Acoustic Sensors Pinpoint Shooters in Urban Setting
Modeling and optimizing sensor networks for a specific environment will help missions narrow in on shooter locations
DENVER, May 23, 2022 – During a gunshot, two sound events occur: the muzzle blast and the supersonic shock wave. Acoustic sensors, such as single or arrays of microphones, can capture these sounds and use them to approximate the location of a shooter.
As part of the 182nd Meeting of the Acoustical Society of America at the Sheraton Denver Downtown Hotel, Luisa Still, of Sensor Data and Information Fusion, will discuss the important factors in determining shooter localization accuracy. Her presentation, “Prediction of shooter localization accuracy in an urban environment,” will take place May 23 at 12:45 p.m. Eastern U.S.
In an urban setting, buildings or other obstacles can reflect, refract, and absorb sound waves. The combination of these effects can severely impact the accuracy of shooter localization. Preemptively predicting this accuracy is crucial for mission planning in urban environments, because it can inform the necessary number of sensors and their requirements and positions.
Still and her team used geometric considerations to model acoustic sensor measurements. This modeling, combined with information on sensor characteristics, the sensor-to-shooter geometry, and the urban environment, allowed them to calculate a prediction of localization accuracy.
“In our approach, the prediction can be interpreted as an ellipse-shaped area around the true shooter location,” said Still. “The smaller the ellipse-shaped area, the higher the expected localization accuracy.”
The group compared their accuracy prediction to experimental performance under various geometries, weapons, and sensor types. The localization accuracy depended significantly on the sensor-to-shooter geometry and the shooting direction with respect to the sensor network. The smaller the distance between the shooting line and a sensor, the more accurate they could be with their prediction of the source. Adding more sensors increased the accuracy but had diminishing returns after a certain point.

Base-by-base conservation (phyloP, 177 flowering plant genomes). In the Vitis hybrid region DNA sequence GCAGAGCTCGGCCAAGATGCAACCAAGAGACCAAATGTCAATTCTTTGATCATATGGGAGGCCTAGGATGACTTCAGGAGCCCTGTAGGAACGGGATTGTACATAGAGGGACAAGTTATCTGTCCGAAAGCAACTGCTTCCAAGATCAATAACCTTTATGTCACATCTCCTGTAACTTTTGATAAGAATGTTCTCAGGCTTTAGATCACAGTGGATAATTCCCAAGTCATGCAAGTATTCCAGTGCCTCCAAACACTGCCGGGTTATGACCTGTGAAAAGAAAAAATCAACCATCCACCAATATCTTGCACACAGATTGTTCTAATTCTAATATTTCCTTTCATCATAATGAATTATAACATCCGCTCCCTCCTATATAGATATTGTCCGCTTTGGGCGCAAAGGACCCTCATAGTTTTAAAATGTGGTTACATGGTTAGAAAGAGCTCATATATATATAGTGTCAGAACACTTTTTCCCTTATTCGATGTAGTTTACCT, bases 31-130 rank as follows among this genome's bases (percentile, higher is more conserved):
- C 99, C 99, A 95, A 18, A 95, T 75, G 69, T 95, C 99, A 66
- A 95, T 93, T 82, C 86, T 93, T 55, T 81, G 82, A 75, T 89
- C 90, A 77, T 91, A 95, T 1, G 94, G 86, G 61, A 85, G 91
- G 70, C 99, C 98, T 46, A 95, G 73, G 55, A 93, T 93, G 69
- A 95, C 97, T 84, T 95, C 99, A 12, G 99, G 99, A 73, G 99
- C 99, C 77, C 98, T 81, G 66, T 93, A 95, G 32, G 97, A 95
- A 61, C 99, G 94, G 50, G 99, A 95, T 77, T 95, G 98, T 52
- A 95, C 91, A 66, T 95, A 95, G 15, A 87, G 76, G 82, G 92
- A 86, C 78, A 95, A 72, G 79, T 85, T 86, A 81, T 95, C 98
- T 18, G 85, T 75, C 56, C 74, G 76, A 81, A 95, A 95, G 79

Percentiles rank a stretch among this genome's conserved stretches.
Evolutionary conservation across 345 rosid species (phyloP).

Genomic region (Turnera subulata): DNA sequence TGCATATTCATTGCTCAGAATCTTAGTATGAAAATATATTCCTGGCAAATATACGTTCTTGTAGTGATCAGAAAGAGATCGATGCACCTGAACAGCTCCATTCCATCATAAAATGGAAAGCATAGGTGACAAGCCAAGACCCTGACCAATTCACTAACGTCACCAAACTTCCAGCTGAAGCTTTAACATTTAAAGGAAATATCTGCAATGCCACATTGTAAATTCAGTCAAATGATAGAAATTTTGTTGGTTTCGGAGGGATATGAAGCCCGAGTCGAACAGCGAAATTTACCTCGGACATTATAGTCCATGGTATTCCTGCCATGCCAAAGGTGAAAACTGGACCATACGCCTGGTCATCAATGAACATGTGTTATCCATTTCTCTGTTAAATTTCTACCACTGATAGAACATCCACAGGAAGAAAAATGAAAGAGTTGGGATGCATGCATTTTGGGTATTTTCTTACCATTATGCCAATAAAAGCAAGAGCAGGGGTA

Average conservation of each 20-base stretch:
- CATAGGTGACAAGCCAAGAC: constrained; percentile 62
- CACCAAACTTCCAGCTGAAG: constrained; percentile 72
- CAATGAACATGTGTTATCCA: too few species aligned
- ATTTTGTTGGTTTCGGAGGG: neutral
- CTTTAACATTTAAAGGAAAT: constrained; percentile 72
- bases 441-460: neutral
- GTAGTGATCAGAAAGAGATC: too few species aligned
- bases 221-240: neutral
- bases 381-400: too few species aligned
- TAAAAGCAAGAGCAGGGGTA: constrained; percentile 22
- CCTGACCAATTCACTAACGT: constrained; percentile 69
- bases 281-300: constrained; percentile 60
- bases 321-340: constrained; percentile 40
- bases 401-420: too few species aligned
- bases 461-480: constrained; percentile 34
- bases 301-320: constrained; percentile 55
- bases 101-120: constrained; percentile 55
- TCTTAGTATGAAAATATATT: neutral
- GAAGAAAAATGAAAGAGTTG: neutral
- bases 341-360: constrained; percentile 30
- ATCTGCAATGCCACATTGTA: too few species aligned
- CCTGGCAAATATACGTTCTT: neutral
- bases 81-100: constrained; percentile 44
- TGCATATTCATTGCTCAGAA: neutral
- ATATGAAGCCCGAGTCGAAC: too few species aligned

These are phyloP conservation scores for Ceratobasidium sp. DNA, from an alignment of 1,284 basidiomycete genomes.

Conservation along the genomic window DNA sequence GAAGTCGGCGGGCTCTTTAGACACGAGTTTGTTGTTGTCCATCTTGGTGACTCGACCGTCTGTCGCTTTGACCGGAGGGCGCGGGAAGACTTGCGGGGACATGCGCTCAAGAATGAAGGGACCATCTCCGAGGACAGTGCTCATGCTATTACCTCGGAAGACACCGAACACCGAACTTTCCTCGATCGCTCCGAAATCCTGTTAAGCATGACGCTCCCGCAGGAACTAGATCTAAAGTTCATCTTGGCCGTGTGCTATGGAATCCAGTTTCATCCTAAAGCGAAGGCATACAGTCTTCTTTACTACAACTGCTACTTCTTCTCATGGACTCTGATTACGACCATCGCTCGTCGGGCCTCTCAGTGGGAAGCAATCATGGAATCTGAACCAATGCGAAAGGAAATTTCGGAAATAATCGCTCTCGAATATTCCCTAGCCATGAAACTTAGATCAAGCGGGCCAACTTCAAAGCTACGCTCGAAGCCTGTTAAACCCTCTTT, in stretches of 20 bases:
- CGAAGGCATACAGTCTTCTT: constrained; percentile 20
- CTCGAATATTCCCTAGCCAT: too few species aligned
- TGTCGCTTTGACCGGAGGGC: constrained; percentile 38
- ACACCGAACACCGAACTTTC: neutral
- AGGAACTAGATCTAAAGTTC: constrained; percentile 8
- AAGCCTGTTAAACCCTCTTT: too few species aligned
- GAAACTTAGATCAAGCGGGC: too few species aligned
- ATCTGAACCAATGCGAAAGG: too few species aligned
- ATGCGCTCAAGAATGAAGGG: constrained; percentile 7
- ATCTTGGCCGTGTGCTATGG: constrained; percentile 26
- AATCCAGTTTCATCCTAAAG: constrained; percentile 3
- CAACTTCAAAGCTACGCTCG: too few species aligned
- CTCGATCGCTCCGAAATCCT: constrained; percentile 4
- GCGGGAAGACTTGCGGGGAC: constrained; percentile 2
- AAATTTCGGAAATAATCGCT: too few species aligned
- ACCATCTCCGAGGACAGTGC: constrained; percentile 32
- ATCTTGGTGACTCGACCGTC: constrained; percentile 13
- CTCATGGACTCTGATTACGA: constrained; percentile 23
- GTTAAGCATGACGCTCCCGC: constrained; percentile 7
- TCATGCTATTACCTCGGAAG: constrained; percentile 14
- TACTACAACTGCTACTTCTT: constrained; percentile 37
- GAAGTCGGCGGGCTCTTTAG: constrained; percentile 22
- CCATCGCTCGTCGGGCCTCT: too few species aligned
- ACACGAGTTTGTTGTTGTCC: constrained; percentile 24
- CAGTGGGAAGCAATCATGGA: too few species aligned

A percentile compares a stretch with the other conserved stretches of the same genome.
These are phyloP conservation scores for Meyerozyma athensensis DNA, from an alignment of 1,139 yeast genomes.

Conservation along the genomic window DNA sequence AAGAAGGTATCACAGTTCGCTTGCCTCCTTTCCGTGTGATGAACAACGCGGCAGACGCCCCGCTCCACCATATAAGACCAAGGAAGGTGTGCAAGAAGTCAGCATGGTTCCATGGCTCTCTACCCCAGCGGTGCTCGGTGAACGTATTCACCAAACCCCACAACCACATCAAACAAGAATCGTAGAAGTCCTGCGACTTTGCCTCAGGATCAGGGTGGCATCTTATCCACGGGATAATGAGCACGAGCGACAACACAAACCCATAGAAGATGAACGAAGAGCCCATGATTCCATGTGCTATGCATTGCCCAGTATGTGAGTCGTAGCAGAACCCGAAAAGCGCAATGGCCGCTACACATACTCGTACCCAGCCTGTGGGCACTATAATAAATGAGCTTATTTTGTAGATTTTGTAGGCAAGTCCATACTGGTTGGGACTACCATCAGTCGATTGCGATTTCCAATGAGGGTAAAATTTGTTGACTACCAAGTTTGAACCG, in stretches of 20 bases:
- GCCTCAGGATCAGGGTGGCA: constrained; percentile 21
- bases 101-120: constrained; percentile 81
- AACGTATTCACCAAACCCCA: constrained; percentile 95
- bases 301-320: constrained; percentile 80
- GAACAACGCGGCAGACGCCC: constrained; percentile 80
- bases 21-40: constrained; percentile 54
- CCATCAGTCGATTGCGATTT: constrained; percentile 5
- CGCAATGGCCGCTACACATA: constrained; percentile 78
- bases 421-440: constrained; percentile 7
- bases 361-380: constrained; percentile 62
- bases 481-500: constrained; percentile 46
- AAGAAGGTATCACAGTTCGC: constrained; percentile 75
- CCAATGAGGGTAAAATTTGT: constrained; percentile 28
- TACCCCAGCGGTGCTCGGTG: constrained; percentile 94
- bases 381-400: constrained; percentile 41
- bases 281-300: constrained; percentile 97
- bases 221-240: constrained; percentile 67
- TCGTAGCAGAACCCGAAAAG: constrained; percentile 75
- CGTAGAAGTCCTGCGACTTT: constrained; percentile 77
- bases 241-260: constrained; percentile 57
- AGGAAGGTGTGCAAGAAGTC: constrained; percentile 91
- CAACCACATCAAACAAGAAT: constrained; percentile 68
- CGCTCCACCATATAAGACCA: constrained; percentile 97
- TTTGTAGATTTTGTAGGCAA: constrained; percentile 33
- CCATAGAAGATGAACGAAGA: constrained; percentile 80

“Each urban environment is too individual (e.g., in terms of layout, building types, vegetation) to make a general recommendation for a sensor set up,” said Still. “This is where our research comes in. We can use our approach to recommend the best possible setup with the highest accuracy for a given location or area.”
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The Acoustical Society of America (ASA) is the premier international scientific society in acoustics devoted to the science and technology of sound. Its 7,000 members worldwide represent a broad spectrum of the study of acoustics. ASA publications include The Journal of the Acoustical Society of America (the world’s leading journal on acoustics), JASA Express Letters, Proceedings of Meetings on Acoustics, Acoustics Today magazine, books, and standards on acoustics. The society also holds two major scientific meetings each year. See https://acousticalsociety.org/.